Sometimes Susan Sullivan, who plays the flamboyantly effervescent actress-mother of a mystery writer on ABC's hit "Castle," has needed a little career push.
And even a little padding.
While attending Hofstra University on Long Island 50 years ago on a drama scholarship, Sullivan was working in New York City doing showroom modeling to earn extra money.
"There was this big ad in the New York Times for Playboy Bunnys," she recalled. "Not that I wanted the job or I could even do the job because I was in school, but I wanted to see the Playboy Club because in the 1950s Playboy magazine was erotic, exciting and dangerous."
So she put some padding in her bra, wore a slinky dress from the showroom and went for an audition. "You had to try on the outfit," said Sullivan, with a laugh. She told the woman running the audition that she wasn't voluptuous enough for the Bunny outfit.
"She said 'get over yourself, everybody is padded to the hilt,'" she recalled.
So Sullivan put on the pink Bunny outfit and became Bunny Sue on weekends at the Playboy Club in Manhattan while she finished her studies at Hofstra.
Her father provided the next push. When she graduated from Hofstra, Sullivan left her native New York for the venerable Cleveland Playhouse in Ohio.
"I wanted to be a theater actress, everybody did," said Sullivan, a vivacious 70-year-old who doesn't look much different than her days as the warm-hearted wife and mother Maggie on the 1981-89 CBS prime-time soap, "Falcon Crest."
During a recent interview on her day off from "Castle," she's relaxing in the family room of her expansive designer house nestled in the hills off Mulholland Drive, which she shares with her companion of the past 25 years, psychologist and author Connell Cowan.
"I did a couple of seasons at the Cleveland Playhouse doing really major plays," noted Sullivan, who is still active in theater and is a member of the Antaeus Company and L.A Theatre Works.
But her father knew best. She needed to leave the security of the playhouse and come back to New York. "He said to me 'Susan, you are going to be there for the rest of your life if you don't leave now.' He was right."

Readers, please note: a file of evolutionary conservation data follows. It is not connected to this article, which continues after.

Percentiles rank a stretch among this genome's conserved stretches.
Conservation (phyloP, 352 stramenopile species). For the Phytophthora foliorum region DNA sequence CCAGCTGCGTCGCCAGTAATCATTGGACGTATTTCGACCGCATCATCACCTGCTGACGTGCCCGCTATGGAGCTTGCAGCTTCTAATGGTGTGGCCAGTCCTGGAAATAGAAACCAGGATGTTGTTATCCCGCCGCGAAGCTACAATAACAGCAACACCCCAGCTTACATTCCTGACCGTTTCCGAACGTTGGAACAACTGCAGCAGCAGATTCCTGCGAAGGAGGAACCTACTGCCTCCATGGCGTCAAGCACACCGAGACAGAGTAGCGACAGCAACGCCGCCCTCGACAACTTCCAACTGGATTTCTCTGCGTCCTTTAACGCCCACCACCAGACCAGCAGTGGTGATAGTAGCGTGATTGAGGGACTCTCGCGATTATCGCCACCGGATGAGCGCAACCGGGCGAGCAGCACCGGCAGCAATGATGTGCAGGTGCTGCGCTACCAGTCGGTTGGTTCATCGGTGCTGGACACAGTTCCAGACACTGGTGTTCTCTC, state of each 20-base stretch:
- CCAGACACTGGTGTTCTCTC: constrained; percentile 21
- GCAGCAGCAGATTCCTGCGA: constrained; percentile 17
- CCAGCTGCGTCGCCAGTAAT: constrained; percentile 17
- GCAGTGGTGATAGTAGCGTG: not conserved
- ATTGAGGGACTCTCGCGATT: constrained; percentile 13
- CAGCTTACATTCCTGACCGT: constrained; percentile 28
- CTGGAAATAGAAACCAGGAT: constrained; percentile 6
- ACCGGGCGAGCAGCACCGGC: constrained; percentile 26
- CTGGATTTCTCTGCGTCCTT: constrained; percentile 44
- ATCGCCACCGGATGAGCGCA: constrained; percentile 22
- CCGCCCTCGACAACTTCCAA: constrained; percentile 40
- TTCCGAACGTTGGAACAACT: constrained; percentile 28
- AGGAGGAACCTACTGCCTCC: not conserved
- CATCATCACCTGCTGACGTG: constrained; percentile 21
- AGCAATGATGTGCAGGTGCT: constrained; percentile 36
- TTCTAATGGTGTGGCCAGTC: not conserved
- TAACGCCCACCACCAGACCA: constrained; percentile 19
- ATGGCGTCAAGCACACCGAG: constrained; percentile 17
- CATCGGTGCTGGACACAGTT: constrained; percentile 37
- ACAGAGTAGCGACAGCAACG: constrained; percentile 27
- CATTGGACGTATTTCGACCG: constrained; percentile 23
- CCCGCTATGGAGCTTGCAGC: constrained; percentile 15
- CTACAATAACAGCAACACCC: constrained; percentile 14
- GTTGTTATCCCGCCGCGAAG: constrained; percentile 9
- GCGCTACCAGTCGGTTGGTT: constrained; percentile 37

Within weeks of moving back to New York in 1968, she made her Broadway debut opposite Dustin Hoffman in the play "Jimmy Shine."
A few years later, her longtime agent gave her another nudge. Sullivan was happily ensconced and making good money on the daytime soap "Another World." But in 1975, her agent thought she should test the waters in Hollywood. Sullivan finally agreed, but only if she had the option of returning to the soap after three weeks if she couldn't get an audition.
Near the end of her three-week trial, she read for the part of a girl in a bikini in the action-series "S.W.A.T."
"I was doing [the audition] and they said, 'How are your legs?" she recalled. Sullivan said that she lifted up her skirt a bit and said "Help me mother, I am in L.A. with my skirt up to show them that my legs are fine. I got the part."
With that her daytime soap career was over and her Hollywood career had begun. Sullivan's charm and talent have graced such TV movies, miniseries and feature films as "Rich Man, Poor Man — Book II," for which she received an Emmy nomination, "The Incredible Hulk" and "My Best Friend's Wedding."
She's been blessed to star in three hit series: "Castle," "Dharma & Greg" and "Falcon Crest," with the legendary Jane Wyman.
No one had to push Sullivan when it came to auditioning for the role of Martha Rodgers in "Castle," which stars Nathan Fillion as Richard Castle, a mystery writer who helps solve cases with NYPD detective Kate Beckett (Stana Katic). Castle shares his tony New York apartment with Martha and his teenage daughter Alexis (Molly C. Quinn).
"I think Susan is a remarkable actress and a fun actress," said Andrew W. Marlowe, the creator and executive producer of "Castle."
"I think her character was originally a lot broader," noted Marlowe. "But working with Susan and understanding what she could bring to the role — she could be broad and she could be grounded and be a terrific foil for Nathan's character — allowed us to actually evolve the character."
Sullivan imbued a lot of her late mother into the part ,especially Martha's joie de vivre.
"I even worked in one of her lines into the show," Sullivan said. "She would love to say-'Susan, you is who you is and if you ain't who you is, who is you?"'